By Scott Gehlbach
During SIOE's recent annual conference in Montreal (June 21-23), several awards were handed out. For each award, a committee of SIOE board members had been formed that reviewed submissions and competitively chose the winners.
The Douglass C. North Research Award, given for the best book in institutional and organizational economics published in the previous two years, goes to "Rulers, Religion, and Riches: Why the West Got Rich and the Middle East Did Not," by Jared Rubin.
This outstanding monograph addresses one of the core questions in institutional economics: why are some countries rich and others poor? The answer, writes Rubin, has much to do with the relationship between religious and political authorities. Political leaders rely upon “propagating agents” to remain in power. Among these are religious authorities, who provide legitimacy to rulers—but at a price. Both Christian and Islamic texts contain ideas that are inimical to modern economic development. Historical legacies imply that these ideas formed the basis of exchange between rulers and clerics to a greater degree in the Middle East than in the West. This tendency only increased after the invention of the printing press, which served to further undermine religious legitimacy in Reformation Europe, even as the press was banned in the Ottoman Empire. The consequence was a widening gap in economic development that persists to this day.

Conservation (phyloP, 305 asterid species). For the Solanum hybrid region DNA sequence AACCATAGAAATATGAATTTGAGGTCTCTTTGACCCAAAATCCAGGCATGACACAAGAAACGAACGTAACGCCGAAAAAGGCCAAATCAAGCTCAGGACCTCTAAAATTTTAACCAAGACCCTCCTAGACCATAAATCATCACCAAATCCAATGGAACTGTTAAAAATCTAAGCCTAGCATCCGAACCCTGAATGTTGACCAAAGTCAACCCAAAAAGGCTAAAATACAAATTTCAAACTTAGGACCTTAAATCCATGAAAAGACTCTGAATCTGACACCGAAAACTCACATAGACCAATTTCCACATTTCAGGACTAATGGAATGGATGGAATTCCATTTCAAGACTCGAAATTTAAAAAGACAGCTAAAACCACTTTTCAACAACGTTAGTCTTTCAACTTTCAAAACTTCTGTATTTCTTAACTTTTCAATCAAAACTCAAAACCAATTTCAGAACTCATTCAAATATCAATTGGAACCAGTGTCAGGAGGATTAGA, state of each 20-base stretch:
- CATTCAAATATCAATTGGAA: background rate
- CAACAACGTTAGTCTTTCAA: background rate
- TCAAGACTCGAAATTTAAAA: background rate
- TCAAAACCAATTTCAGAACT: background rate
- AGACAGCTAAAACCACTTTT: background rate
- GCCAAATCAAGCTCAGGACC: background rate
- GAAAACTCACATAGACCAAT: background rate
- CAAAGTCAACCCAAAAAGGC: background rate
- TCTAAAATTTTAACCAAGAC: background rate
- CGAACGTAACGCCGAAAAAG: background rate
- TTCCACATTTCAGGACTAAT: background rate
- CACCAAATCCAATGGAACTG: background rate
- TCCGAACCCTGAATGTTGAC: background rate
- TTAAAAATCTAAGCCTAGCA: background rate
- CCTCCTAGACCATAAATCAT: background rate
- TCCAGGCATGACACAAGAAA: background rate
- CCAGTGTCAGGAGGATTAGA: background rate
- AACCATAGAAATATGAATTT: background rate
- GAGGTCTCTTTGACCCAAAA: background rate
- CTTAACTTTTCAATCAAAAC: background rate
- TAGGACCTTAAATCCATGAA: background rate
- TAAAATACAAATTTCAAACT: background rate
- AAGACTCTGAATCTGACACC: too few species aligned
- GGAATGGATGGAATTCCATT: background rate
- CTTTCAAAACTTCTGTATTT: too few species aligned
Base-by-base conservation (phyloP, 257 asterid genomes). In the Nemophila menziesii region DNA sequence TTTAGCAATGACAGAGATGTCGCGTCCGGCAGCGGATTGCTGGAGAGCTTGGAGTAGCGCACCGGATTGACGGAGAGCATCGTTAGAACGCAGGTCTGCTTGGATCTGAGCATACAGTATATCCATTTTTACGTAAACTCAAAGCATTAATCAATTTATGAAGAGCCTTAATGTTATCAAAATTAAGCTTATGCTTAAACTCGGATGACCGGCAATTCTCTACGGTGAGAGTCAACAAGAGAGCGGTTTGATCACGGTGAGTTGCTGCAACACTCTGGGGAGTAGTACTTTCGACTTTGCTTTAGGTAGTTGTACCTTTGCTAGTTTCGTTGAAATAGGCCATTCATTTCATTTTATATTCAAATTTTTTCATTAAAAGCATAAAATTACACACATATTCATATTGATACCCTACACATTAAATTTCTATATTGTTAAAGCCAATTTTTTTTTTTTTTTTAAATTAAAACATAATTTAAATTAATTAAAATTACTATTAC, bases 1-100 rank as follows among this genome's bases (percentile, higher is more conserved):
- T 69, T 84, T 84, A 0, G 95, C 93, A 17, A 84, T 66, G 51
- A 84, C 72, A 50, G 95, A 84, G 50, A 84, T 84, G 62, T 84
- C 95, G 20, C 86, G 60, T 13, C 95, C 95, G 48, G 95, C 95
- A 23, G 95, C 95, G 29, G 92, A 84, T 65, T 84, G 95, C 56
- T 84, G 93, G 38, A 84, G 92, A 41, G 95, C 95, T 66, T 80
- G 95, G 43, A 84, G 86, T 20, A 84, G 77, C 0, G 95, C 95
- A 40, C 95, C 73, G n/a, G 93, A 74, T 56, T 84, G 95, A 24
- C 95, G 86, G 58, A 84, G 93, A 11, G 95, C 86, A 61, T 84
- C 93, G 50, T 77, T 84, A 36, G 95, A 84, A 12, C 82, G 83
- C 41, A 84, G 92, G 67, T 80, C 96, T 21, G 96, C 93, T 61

Tightly argued and beautifully written, "Rulers, Religion, and Riches" is an outstanding exemplar of the work inspired by Douglass North and a worthy recipient of the award that bears his name.
Picture: Jared Rubin (center) with SIOE President Bentley MacLeod and President-Elect Francine Lafontaine